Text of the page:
Garden Edition: a real slug fest: July
by Linda Coyner
This year's wet, cool spring followed by a damp start to summer has set the stage for a real slug fest, something you usually have to travel to the US Northwest to fully experience. Outwitting this gastropod in the garden is no easy matter if the multitude of old and new strategies that exist is witness.
The telltale sign of slugs and snails is ragged holes in foliage and stems stripped of leaves. (If the holes are neatly cut out, it's probably a caterpillar.) Fruit and vegetables -- especially tomatoes and strawberries -- are left with small, shallow holes in the surface that allow fungi and bacteria to enter and spoil the crop. If you have any doubts about the presence of a gastropod, just look for the trail of slime left on leaves, the soil, or paved areas of your garden. The trail might also appear on screen doors, garage doors and the side of the house, as happened to me in rural New York state.
Slugs and snails move about slowly on a single foot. The foot propels the slug through a river of secreted mucus. The trail serves another important purpose -- it leads fellow slugs to the host plant. The slime itself is a very sticky goo, that allows them to slither vertically or even on overhead surfaces. In fact, it takes vinegar to wash the goo off your hands. Slug slime also makes great glue, as some enterprising Canadian students recently discovered and won an award for their discovery.
The slime superhighway moves a slug about 2 1/3 feet a night, something I was particularly interested in since I'm prone to fling slugs into the grass and wonder how long it'll take for the slug to return. The answer: a couple nights. Mollusks work the night shift. While you sleep, they forage. It's possible to catch a glimpse of them at dusk or slithering back home before the dew dries in the morning. They also appear in the open on rainy, overcast days.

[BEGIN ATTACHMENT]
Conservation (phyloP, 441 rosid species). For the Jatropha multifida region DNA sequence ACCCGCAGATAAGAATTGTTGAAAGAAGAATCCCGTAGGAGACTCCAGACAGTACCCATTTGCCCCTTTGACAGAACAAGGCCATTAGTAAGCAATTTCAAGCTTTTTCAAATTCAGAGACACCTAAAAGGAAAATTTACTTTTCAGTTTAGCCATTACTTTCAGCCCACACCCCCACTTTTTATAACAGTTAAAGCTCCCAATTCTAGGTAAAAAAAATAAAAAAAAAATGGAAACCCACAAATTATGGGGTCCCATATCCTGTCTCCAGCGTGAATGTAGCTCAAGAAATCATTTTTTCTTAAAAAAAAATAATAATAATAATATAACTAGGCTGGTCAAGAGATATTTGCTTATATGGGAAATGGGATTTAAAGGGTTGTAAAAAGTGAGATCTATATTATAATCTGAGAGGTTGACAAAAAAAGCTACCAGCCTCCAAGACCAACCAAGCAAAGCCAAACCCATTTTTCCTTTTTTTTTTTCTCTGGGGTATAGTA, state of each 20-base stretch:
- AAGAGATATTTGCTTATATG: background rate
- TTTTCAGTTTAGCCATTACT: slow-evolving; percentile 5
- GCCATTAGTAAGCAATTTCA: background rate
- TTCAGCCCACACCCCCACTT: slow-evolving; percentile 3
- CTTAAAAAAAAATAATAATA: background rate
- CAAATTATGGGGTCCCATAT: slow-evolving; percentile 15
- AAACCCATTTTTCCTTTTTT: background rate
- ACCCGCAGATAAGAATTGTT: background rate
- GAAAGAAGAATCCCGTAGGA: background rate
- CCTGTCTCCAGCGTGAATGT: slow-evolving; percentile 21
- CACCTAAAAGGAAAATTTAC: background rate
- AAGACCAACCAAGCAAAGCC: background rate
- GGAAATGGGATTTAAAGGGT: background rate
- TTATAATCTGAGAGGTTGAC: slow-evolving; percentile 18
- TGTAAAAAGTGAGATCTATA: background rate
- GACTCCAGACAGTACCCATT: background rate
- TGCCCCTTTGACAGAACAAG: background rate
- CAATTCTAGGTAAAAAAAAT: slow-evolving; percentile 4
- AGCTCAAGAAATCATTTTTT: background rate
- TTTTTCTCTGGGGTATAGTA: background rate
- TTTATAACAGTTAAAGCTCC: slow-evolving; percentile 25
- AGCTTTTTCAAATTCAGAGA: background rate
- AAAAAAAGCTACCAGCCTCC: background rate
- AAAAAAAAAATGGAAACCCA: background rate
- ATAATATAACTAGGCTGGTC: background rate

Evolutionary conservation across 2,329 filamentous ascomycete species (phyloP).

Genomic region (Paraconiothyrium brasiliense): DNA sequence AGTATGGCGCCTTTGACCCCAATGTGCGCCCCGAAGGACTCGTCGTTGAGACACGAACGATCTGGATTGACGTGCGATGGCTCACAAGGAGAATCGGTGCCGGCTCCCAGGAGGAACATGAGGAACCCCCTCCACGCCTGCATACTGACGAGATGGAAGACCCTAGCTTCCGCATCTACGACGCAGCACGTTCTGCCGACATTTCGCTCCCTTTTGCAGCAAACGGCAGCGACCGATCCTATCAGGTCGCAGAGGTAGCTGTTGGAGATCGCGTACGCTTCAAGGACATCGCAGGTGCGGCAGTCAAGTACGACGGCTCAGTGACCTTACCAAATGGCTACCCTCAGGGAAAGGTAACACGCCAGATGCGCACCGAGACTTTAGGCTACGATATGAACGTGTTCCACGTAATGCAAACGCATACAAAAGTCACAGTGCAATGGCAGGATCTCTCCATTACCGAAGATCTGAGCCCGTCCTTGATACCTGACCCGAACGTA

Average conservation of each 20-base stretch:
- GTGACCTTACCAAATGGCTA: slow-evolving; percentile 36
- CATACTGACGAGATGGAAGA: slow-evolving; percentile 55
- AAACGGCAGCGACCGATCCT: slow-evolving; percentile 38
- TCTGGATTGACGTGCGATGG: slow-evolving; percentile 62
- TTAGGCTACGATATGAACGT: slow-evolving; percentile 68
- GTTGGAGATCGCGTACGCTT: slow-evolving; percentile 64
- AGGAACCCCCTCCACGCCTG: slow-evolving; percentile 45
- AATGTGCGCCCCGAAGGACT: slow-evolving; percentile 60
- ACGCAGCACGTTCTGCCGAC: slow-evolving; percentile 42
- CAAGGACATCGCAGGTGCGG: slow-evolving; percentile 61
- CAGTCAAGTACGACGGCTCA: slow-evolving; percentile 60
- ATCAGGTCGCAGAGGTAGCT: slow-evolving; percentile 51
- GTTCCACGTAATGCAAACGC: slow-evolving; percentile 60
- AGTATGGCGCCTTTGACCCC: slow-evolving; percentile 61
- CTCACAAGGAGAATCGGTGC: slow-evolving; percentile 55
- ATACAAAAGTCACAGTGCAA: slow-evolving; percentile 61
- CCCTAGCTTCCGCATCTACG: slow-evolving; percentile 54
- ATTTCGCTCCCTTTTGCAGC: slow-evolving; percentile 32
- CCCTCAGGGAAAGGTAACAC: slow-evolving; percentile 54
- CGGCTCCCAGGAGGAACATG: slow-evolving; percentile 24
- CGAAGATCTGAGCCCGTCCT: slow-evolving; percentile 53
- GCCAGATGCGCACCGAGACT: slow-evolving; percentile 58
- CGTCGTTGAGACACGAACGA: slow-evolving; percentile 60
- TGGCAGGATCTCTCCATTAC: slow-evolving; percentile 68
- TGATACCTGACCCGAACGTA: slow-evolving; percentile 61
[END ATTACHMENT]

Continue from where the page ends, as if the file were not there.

The slugs in your garden may be one of 40 or so species. Size varies from tiny (1/4 inch) to big enough to trip over (10 inches long), depending on the species. Most are less than one inch long and vary in color from cream to yellow to black; some species are covered with dark spots. By day the drying rays of the sun drive the creatures into hiding. They seek out cool, moist surroundings, and are adept at finding hiding places, even in sunny gardens.
Slug tactics take advantage of their habits, anatomy and preferences. Here's an overview:
Watering in the evening is akin to putting out a welcome mat, albeit a moist one. Adjust your watering schedule to avoid the evening. Water in the morning -- the surface soil will be dry by evening.
Snakes, toads, frogs, lizards, birds, geese, chickens, turtles, hens, moles, toads, hedgehogs, racoons, skunks, opossums are all on the gardeners' side in the battle against slugs. Tread lightly.
Create repulsive barriers
Rough surfaces tickle their bellies and the more irritating the substance, the better. Consider diatomaceous earth (see below), wood ash, crushed egg shells or sea shells, thorny twigs, pine needles, oak leaves, sandpaper, roofing shingles and hardware cloth. Changing the pH also tends to repel them but be careful not to sacrifice your plants in the process.
Try lime, watering with seaweed or using calcified seaweed meal, uncomposted manure (very acidic) or coffee grounds.
Diatomaceous earth (horticultural grade, not the type used in swimming-pool filters which has smoother edges and is far less effective) is the sharp, jagged skeletal remains of microscopic creatures. It lacerates soft-bodied pests like slugs, causing them to dehydrate. A powdery granular material reminiscent of powdered sugar, it can be sprinkled around garden beds or individual plants. It must be reapplied after a rain. Wear protective gear when applying, as it can irritate eyes and lungs.
Some gardeners take the herbal route, encircling their plants with pungent barriers. That might include aromatic plant material like mints, tansy, beebalm, ginger, garlic, mint, chives, basil, sage, rosemary and artemisia. Several web sites cited quack grass roots (we call it torpedo grass in Florida) and horsetail are additional effective barriers.